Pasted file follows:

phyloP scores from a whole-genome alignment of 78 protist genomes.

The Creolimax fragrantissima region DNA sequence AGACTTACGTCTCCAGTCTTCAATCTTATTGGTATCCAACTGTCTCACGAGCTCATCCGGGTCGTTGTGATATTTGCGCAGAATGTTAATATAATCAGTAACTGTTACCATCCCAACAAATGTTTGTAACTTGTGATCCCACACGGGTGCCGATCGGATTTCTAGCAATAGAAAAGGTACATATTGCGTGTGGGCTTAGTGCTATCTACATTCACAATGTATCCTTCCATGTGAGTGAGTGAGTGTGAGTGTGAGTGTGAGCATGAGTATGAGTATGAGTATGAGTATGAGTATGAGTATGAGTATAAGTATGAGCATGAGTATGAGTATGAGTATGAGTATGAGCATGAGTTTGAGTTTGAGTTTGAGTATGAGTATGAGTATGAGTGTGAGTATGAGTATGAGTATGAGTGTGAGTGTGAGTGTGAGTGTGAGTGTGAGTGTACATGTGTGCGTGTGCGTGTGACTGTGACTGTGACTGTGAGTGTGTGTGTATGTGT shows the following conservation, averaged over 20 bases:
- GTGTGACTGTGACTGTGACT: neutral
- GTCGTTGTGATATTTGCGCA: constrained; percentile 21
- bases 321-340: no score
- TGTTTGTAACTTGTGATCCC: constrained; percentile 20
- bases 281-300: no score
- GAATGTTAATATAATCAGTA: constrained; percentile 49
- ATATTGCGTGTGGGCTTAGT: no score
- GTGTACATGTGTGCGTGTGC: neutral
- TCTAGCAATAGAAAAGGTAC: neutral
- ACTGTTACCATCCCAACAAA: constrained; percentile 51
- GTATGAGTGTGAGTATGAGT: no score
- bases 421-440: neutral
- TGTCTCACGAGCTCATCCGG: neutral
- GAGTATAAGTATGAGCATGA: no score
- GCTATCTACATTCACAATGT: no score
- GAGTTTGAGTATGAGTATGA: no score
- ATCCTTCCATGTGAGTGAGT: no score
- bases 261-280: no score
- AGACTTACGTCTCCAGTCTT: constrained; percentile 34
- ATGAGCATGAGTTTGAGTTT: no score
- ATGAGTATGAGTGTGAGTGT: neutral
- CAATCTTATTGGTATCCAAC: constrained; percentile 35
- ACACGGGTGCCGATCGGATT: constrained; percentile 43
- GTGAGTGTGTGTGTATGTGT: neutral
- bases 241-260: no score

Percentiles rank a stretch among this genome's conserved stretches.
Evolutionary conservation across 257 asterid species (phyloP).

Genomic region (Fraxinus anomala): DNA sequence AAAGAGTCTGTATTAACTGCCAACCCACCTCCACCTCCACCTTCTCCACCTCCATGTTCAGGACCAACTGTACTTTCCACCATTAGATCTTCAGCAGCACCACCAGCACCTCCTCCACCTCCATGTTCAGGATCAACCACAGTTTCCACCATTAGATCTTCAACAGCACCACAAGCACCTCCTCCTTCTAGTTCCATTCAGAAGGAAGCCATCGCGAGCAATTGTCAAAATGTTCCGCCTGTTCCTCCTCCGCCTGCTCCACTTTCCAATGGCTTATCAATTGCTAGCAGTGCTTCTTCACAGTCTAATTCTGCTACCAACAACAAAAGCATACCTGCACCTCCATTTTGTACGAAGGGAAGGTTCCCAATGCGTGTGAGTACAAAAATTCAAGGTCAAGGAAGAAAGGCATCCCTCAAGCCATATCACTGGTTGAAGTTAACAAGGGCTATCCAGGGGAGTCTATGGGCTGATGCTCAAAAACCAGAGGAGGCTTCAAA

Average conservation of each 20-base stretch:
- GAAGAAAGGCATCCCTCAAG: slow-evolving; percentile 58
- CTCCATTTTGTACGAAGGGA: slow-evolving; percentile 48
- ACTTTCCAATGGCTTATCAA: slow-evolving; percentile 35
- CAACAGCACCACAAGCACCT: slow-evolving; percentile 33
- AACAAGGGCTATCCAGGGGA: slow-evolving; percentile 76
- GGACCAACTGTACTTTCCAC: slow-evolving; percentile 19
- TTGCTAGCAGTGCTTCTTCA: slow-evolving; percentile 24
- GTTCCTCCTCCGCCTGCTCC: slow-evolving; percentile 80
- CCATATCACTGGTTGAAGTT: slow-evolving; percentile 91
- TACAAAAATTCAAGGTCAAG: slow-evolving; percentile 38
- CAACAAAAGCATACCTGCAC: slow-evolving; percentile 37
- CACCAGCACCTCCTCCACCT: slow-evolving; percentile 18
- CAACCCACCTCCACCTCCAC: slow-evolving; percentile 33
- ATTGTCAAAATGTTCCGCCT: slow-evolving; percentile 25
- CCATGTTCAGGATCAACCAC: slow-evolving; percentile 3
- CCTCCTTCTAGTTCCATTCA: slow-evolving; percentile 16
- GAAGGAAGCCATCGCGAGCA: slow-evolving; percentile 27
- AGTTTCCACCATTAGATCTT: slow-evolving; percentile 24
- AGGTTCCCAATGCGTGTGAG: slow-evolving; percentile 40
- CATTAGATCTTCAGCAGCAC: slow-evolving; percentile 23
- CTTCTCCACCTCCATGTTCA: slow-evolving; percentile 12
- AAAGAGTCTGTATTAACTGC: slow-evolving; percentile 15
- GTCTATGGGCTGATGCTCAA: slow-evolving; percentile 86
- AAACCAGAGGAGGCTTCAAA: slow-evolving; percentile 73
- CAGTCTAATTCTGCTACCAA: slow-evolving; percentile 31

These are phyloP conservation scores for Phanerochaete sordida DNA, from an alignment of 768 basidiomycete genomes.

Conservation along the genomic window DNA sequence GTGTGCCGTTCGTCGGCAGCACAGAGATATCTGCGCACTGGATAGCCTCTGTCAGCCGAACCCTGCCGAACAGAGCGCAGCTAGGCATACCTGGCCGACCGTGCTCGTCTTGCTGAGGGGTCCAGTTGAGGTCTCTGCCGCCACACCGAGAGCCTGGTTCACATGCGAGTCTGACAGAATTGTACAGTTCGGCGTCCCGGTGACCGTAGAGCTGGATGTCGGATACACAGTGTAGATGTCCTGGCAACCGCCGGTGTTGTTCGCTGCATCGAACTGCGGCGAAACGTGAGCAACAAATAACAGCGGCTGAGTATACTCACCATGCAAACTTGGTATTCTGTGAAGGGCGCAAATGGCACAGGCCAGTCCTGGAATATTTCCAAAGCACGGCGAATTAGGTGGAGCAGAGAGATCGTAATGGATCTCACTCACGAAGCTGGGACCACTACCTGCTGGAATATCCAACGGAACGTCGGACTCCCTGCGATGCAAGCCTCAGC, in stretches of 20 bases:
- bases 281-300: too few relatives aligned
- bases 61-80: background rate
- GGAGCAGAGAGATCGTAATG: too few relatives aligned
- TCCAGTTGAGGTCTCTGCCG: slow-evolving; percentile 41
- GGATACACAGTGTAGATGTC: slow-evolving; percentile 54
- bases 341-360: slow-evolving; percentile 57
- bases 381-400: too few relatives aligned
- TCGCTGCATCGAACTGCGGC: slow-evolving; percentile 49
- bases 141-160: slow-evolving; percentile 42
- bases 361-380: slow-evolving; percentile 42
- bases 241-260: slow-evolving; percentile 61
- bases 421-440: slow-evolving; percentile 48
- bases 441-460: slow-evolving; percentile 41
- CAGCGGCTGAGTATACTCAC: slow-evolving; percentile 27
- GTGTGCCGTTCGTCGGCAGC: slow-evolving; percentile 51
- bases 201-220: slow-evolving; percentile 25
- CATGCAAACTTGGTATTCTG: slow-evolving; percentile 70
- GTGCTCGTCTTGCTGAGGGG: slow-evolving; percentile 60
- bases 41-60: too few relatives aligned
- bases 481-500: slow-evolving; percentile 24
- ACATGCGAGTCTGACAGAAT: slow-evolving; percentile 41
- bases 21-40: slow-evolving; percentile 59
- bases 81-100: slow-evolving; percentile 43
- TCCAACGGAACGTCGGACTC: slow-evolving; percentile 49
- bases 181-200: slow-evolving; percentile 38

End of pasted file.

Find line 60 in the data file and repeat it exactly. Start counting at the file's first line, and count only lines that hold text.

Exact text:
- bases 61-80: background rate